In the case of the trigger-happy dad, one poll showed that 20% of 180,000 responders claimed to agree with the dad's overly aggressive response to his daughter's behavior. Obviously, there is a lot of frustration out there in society. But would all of these people really destroy a very expensive piece of equipment which they, themselves, had purchased? Although you may sympathize with this father's anger and hurt, shooting a laptop is not the answer. His was an impulsive anger reaction--one that is beyond reasonable judgment. Let's remember that the job of a parent is to demonstrate and exemplify mature coping responses. When the young children in our families expressed anger with yelling, hitting or kicking, they were advised to "use your words." The youngster had to take a breath, cool down and begin using their emerging logic and communication skills to cope and work things out. The parent or adult models the appropriate behavior and then recognizes the child's efforts. Such training takes years, but the research indicates that it pays off.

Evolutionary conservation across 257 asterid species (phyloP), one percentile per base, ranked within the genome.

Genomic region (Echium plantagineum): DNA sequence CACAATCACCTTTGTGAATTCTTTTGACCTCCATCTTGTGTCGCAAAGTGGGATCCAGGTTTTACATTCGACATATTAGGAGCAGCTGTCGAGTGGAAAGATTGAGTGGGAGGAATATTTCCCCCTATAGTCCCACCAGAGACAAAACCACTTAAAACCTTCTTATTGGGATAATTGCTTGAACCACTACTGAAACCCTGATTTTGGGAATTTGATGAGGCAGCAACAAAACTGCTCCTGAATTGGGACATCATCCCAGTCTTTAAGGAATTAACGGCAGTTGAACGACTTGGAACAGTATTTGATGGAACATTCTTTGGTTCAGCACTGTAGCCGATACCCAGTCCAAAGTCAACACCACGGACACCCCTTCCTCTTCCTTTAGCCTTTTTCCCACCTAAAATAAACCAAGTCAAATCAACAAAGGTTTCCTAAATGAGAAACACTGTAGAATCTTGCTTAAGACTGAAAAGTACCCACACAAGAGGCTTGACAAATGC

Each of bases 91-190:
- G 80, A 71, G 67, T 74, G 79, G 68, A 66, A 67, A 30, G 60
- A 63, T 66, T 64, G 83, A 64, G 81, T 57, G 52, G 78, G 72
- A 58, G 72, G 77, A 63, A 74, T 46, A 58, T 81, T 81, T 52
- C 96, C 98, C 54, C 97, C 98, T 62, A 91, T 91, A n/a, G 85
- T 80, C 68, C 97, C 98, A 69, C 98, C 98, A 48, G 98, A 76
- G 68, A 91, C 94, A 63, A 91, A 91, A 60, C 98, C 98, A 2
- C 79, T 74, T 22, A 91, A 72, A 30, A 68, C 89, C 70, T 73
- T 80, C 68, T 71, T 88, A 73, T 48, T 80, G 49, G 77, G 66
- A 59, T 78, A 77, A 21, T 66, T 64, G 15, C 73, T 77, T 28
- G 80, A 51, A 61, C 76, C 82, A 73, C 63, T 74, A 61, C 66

As Dr. Phil thoughtfully points out in the Today show link above, the brain of an adolescent has not developed to the point of reading every situation accurately or predicting the consequences of each action. This young lady felt that her home responsibilities were unfair and took her grievances to the "airwaves." Is she actually a spoiled brat all the time or was she having a bad, 15-year-old day and acting rashly? Are there pressures or troubles in this family that led to this crisis? We don't know, nor do we know if any constructive conversation took place within the family before this issue exploded. However, perhaps there are lessons for others to take away from this. First of all, families need to practice engaging in civil, respectful dialogues where opinions differ. This doesn't mean that parents should "cave," but they can listen, empathize, and then explain the knowledge, experience and maturity that leads them to take the stand they are maintaining. In some cases, perhaps they can even find some aspects of a complicated issue where compromises can be reached. Later, when these children are trying to advocate for themselves in educational or employment situations, they can draw on the same kind of communication skills that they have seen and practiced.